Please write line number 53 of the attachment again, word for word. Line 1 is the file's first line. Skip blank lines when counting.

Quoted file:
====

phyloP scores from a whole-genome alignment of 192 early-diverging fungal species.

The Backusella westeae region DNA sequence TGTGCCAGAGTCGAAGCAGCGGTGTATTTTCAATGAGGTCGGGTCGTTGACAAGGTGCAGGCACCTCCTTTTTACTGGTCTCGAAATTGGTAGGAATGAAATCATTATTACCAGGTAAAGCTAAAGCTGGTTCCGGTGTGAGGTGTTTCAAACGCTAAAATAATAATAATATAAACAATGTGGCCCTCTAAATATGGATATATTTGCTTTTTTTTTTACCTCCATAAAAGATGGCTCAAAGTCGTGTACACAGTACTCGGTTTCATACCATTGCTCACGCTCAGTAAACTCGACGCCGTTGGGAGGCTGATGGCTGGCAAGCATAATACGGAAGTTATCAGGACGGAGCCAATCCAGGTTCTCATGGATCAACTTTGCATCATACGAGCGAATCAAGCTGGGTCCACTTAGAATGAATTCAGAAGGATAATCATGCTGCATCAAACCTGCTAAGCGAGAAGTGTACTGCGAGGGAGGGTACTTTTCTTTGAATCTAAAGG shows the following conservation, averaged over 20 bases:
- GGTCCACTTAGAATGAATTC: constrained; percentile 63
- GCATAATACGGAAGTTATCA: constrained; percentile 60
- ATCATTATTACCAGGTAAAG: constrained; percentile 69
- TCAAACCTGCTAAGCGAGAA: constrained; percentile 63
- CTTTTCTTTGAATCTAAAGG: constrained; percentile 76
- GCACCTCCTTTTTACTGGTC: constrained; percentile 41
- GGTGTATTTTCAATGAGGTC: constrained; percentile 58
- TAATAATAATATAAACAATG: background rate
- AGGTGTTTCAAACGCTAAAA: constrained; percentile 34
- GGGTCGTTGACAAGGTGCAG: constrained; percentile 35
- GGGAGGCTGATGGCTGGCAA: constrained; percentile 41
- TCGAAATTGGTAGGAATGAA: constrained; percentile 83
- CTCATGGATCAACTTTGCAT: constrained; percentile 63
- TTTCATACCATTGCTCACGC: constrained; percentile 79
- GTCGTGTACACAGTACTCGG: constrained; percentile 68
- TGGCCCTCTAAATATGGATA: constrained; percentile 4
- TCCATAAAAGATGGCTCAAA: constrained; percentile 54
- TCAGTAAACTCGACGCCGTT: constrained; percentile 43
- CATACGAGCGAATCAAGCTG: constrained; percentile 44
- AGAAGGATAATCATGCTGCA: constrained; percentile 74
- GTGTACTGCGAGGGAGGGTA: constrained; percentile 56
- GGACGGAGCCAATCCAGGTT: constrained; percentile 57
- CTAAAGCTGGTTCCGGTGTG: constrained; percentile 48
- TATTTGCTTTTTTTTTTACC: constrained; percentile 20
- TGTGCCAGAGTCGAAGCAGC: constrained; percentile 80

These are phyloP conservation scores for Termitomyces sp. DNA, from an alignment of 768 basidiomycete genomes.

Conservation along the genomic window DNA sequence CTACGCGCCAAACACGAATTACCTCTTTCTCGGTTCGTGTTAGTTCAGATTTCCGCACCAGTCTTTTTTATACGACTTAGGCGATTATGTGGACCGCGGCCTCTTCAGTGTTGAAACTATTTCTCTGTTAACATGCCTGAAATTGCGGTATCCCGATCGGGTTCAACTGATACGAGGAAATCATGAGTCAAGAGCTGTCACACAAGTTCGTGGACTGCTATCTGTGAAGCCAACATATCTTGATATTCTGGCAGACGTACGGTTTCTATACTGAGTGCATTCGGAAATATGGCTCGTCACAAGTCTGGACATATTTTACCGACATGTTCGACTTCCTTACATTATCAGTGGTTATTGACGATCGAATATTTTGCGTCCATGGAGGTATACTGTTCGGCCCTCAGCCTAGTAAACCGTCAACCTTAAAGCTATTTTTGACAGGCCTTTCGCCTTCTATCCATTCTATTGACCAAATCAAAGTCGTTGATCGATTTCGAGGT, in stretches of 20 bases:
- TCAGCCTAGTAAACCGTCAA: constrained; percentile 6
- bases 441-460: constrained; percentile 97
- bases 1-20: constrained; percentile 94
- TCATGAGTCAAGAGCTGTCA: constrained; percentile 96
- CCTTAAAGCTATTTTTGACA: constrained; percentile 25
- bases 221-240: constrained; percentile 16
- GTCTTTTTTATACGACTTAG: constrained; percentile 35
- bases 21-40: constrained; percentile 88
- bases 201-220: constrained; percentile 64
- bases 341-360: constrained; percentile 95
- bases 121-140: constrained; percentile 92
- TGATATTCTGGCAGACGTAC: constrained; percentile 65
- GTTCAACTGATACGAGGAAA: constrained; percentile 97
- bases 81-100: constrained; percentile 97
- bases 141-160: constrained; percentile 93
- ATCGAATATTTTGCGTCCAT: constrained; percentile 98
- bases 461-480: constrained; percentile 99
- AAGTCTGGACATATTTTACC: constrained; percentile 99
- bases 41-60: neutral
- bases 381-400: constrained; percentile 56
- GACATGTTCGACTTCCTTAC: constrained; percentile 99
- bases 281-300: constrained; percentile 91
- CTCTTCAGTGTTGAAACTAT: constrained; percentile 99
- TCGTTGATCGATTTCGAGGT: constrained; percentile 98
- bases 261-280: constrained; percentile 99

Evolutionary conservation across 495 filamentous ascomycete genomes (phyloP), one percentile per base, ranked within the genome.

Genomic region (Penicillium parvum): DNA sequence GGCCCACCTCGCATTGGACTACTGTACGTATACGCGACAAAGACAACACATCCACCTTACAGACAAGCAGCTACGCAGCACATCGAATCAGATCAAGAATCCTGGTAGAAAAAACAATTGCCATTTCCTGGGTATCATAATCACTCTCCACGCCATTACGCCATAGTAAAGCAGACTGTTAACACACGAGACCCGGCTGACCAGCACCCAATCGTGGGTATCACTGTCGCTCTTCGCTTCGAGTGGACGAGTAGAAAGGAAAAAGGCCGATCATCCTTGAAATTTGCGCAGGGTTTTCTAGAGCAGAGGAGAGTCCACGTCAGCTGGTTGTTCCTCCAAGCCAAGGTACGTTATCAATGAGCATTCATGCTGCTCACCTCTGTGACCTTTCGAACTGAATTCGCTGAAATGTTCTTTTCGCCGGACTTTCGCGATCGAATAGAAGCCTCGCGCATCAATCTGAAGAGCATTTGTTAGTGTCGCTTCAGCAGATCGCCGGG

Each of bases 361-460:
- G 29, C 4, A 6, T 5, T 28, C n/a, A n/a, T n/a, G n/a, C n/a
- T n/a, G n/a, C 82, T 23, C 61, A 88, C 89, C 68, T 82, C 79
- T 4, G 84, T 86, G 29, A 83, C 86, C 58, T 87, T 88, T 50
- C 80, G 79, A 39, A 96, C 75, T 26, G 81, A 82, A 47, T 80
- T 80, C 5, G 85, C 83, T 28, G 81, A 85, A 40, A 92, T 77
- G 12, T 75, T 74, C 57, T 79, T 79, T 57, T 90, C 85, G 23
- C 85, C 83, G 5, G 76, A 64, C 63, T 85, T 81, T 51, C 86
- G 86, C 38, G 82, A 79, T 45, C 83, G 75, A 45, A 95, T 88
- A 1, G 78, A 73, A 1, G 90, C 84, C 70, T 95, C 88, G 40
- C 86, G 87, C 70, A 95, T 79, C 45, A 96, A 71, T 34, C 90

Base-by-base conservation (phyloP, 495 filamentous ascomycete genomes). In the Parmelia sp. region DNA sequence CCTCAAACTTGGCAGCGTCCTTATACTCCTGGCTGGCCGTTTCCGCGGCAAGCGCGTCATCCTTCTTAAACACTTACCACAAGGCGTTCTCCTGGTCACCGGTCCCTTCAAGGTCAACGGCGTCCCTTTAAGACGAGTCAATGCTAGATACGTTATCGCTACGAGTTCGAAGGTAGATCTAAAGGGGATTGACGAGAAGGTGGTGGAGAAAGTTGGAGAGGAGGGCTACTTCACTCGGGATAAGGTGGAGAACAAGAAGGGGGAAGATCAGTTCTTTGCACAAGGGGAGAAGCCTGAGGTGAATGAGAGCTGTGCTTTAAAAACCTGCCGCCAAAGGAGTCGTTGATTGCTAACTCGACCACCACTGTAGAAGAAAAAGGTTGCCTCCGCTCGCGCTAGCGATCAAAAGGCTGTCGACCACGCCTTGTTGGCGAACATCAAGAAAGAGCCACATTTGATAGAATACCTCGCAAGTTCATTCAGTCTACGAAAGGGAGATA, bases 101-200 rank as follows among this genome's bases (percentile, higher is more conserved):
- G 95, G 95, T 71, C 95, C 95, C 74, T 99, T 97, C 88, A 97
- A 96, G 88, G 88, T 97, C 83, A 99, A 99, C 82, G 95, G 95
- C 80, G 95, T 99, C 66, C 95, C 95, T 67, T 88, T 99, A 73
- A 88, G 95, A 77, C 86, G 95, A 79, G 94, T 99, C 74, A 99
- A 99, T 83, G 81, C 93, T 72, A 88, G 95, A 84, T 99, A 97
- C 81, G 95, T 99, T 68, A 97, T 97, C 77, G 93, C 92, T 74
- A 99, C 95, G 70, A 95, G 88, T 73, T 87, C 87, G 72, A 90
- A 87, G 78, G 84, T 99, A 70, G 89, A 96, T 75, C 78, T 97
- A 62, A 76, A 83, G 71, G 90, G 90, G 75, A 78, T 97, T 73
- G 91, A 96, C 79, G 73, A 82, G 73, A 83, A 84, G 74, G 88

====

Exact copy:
- TCGTTGATCGATTTCGAGGT: constrained; percentile 98